- Written by Jim Milton
- Published on 11 October 2010
Using the "golden triangle" rule for set up, with the speakers toed in slightly, I was able to achieve the best performance from the Studios. I had just finished up with a lengthy audition of the PSB Synchrony Ones, so adjusting to these smaller monitors took a bit of getting used to. I will not compare the two sets of speakers as they are "apples and oranges". The towers have certain strengths and the monitors have certain strengths. I enjoy the overall sound reproduction of towers, but I also enjoy the more intimate, close field sound with monitors. If you add a sub with the monitors, you gain their particular strengths and add some of the low end that a tower can deliver. This, for many readers, can be a boon for full sound in smaller package. Also, you have the ability to control your bass with proper location of the sub, without making placement compromises with the monitors. Ultimately, you can gain that great sound stage and the added dimension of deeper bass. What's not to like?
Alright. Let's get on with the music, shall we? First up is Loreena McKennitt's The Visit. Besides the fact that she has the voice of an angel, her backing musicians play all sorts of exotic and semi-exotic acoustic instruments that sounded wonderfully on the Studios. Her voice can go from a whisper to loud, medium range to "way up there" and back again. The Studios presented her range well, retaining both her power and beauty. The fancy tweeter design did not call undue attention to itself by becoming shrill or beamy. Deep drums had impact and definition. Sound stage was good with depth being greater than width. My experience with small monitors is that can often image better than bulky towers. It may have to do with the close proximity of the (usually) two drivers and less reflective size of the front panel. In any case, the Studios were as good, if not better, than other monitors I have listened to. The Studios were just shy of my definitive sound stage reproducers, the "point source" Kef XQ10s. I would say the Kefs were broader in staging, but the Studios were deeper.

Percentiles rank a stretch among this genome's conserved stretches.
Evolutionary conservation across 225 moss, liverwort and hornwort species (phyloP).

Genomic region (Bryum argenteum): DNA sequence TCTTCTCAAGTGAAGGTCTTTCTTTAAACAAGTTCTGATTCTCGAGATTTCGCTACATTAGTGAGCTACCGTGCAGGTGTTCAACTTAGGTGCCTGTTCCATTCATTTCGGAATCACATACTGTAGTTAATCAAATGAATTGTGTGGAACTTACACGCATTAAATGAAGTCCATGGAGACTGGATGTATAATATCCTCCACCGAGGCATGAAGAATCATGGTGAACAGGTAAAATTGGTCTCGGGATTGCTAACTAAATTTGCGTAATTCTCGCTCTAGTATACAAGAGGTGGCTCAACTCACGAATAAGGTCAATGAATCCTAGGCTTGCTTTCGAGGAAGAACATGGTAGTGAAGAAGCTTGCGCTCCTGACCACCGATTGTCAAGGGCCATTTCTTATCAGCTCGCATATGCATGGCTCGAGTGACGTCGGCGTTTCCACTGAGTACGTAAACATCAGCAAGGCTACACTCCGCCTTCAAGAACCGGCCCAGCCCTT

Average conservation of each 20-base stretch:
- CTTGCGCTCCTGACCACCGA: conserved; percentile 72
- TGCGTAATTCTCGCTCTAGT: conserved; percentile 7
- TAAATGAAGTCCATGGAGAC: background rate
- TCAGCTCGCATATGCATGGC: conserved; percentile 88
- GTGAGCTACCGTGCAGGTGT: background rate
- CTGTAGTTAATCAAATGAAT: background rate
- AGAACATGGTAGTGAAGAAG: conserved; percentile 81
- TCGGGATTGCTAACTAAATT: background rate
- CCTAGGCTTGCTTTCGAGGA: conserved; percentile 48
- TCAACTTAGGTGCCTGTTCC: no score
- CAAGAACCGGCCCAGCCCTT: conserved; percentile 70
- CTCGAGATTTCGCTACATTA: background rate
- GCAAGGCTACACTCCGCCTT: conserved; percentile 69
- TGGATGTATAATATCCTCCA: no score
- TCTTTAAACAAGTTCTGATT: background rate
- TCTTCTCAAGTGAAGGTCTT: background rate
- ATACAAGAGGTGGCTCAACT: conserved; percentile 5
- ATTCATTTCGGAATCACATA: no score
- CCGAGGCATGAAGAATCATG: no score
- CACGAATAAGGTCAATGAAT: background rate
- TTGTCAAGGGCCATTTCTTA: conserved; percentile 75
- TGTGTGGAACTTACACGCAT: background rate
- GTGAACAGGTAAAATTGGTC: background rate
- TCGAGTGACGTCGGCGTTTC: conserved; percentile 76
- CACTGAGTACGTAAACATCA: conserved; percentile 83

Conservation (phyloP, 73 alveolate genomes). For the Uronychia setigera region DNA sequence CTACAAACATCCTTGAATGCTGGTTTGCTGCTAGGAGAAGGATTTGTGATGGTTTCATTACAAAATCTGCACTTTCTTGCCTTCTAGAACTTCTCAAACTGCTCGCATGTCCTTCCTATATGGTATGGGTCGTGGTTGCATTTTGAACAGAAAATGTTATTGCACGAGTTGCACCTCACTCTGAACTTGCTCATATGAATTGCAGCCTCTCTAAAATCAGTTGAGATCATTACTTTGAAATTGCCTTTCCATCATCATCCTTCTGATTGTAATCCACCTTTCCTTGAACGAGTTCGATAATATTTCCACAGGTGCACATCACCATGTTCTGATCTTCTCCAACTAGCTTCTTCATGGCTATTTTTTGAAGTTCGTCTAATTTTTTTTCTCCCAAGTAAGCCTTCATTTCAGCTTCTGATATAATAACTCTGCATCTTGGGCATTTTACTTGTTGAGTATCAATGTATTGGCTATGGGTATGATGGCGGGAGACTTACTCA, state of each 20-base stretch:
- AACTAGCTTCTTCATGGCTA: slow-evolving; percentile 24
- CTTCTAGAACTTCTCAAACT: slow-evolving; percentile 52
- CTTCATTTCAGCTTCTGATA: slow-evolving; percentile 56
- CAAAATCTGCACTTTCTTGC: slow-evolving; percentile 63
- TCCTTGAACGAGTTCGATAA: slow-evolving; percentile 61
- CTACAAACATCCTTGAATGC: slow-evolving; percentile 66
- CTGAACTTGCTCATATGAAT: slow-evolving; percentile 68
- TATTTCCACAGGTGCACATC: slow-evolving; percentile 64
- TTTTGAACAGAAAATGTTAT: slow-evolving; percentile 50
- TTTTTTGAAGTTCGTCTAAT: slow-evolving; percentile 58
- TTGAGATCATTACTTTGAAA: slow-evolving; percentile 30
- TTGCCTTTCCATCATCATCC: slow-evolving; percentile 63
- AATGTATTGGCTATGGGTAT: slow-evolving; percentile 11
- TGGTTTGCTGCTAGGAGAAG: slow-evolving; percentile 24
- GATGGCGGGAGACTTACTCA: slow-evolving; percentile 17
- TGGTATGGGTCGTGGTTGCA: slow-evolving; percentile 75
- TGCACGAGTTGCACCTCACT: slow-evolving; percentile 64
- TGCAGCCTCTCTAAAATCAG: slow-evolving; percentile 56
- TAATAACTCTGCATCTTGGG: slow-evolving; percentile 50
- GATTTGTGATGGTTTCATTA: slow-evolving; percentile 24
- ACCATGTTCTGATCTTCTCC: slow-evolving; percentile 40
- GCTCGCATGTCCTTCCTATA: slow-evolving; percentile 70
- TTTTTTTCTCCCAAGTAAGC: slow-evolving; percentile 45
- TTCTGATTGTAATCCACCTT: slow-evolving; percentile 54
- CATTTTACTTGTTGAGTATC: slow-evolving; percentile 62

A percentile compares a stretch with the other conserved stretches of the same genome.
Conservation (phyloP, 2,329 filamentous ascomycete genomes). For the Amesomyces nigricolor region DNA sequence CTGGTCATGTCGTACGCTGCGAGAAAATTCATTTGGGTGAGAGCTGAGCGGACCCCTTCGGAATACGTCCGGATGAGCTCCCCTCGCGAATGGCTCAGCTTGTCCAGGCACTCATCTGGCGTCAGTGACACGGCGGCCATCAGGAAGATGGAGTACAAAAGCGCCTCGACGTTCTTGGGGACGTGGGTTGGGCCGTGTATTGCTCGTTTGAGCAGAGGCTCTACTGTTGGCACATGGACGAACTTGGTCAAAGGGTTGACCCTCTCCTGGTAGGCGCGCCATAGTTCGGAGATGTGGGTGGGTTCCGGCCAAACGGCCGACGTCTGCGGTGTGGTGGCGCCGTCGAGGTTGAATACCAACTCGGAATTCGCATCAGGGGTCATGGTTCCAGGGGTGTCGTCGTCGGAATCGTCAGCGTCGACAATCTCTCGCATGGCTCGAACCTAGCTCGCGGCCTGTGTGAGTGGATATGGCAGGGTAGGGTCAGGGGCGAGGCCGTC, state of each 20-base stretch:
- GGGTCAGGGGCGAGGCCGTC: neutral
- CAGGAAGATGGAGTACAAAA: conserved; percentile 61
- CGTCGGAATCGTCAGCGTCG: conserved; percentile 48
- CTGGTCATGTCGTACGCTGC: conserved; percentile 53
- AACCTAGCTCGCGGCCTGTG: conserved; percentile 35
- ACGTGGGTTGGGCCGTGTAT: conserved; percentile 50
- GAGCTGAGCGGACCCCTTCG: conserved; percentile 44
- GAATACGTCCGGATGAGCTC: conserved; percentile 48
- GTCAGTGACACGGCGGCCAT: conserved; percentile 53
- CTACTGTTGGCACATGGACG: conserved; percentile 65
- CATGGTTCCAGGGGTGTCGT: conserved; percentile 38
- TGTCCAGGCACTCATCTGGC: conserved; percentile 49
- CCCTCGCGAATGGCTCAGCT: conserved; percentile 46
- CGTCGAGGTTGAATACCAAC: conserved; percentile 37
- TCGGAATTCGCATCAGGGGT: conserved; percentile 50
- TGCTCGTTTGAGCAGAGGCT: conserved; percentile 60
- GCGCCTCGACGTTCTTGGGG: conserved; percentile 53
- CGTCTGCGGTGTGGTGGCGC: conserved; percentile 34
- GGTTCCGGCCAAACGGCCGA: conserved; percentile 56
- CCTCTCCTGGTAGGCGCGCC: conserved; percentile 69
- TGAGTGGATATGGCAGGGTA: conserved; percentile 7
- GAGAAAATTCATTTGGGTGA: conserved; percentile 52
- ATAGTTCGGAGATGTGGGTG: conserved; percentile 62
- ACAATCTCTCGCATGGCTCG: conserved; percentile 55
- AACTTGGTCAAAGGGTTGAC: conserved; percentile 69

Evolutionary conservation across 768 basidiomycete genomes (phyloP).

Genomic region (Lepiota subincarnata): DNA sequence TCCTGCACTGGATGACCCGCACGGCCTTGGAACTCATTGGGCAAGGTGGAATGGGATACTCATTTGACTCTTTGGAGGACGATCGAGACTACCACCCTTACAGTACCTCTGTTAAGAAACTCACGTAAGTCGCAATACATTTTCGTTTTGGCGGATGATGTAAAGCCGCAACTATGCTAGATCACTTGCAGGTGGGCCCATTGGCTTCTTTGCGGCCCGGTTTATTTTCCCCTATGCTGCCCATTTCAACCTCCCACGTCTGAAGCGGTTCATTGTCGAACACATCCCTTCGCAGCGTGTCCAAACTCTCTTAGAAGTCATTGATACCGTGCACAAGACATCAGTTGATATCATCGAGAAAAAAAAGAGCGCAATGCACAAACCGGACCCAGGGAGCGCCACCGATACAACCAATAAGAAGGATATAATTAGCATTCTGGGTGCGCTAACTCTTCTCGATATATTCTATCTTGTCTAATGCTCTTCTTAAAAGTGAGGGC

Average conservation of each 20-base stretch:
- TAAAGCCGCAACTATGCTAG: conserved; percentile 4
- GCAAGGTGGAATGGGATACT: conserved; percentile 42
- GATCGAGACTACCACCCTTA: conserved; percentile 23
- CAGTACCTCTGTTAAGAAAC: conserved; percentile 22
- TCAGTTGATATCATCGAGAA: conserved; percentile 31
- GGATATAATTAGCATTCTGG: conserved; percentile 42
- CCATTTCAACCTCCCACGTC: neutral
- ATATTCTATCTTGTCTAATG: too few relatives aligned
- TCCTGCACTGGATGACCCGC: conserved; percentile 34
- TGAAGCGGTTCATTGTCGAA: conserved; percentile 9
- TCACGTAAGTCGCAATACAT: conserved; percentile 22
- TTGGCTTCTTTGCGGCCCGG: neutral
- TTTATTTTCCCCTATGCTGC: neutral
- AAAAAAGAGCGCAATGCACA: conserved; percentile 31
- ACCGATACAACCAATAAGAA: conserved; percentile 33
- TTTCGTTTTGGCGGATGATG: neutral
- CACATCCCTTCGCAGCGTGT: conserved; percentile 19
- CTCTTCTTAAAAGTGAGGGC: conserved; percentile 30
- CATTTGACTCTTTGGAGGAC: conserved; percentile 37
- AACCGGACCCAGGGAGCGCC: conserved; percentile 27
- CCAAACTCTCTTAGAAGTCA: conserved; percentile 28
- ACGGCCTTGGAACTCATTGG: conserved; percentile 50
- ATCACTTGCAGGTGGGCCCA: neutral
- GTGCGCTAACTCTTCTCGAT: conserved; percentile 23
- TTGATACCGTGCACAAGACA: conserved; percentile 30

Next up were some orchestral delights from Bela Bartok. This particular disc is well recorded (and over 50 years old!) and allowed me to listen for details in the complex arraignments. The Chicago Symphony sounded expansive and all of the details I was used to hearing via my F12s were there. From the tinkle of the triangle to the whump of the kettle drum…all instruments were present and accounted for. Horns, in particular, had a nice resonance and natural sound quality. The drums lacked the real "gut punch" of a larger speaker, but that is not a design flaw. It is just the nature of a smaller box. When teamed with a sub, the really low end was restored and the overall sound was quite satisfying. I'd venture to say that for 85-90% of the music you'd listen too, the very low end would not be missed. These little guys would not be considered anemic in the bass department by any means. I might also add that they can be played loudly, too, without fear of them becoming strident or pinched at higher volumes. I never got them to stress out when pushed. In fact, they seemed to open up even more the louder they got.
For a final test, my favorite rock "concept album" by The Who, Quadrophenia. (When will this album be re-mixed in multichannel SACD?) Full of sound effects, plaintive ballads and out and out rock-n-roll, the Studios never faltered in their presentation. Even the "scream" from Roger Daltrey at the close of "Love Reign O'er Me" came across with clarity and passion. Instruments never melded into an incoherent jumble, but remained distinct and well spread across the front of the room. Never once did the Studios give themselves away as being just a small speaker. Their impact and finesse compared pretty favorably with many bigger speakers I have heard. I will mention here that the original recording of Quadrophenia is not exactly pristine, and some of the flaws and warts in the source came through loud and clear. Yet another hallmark of a good monitor.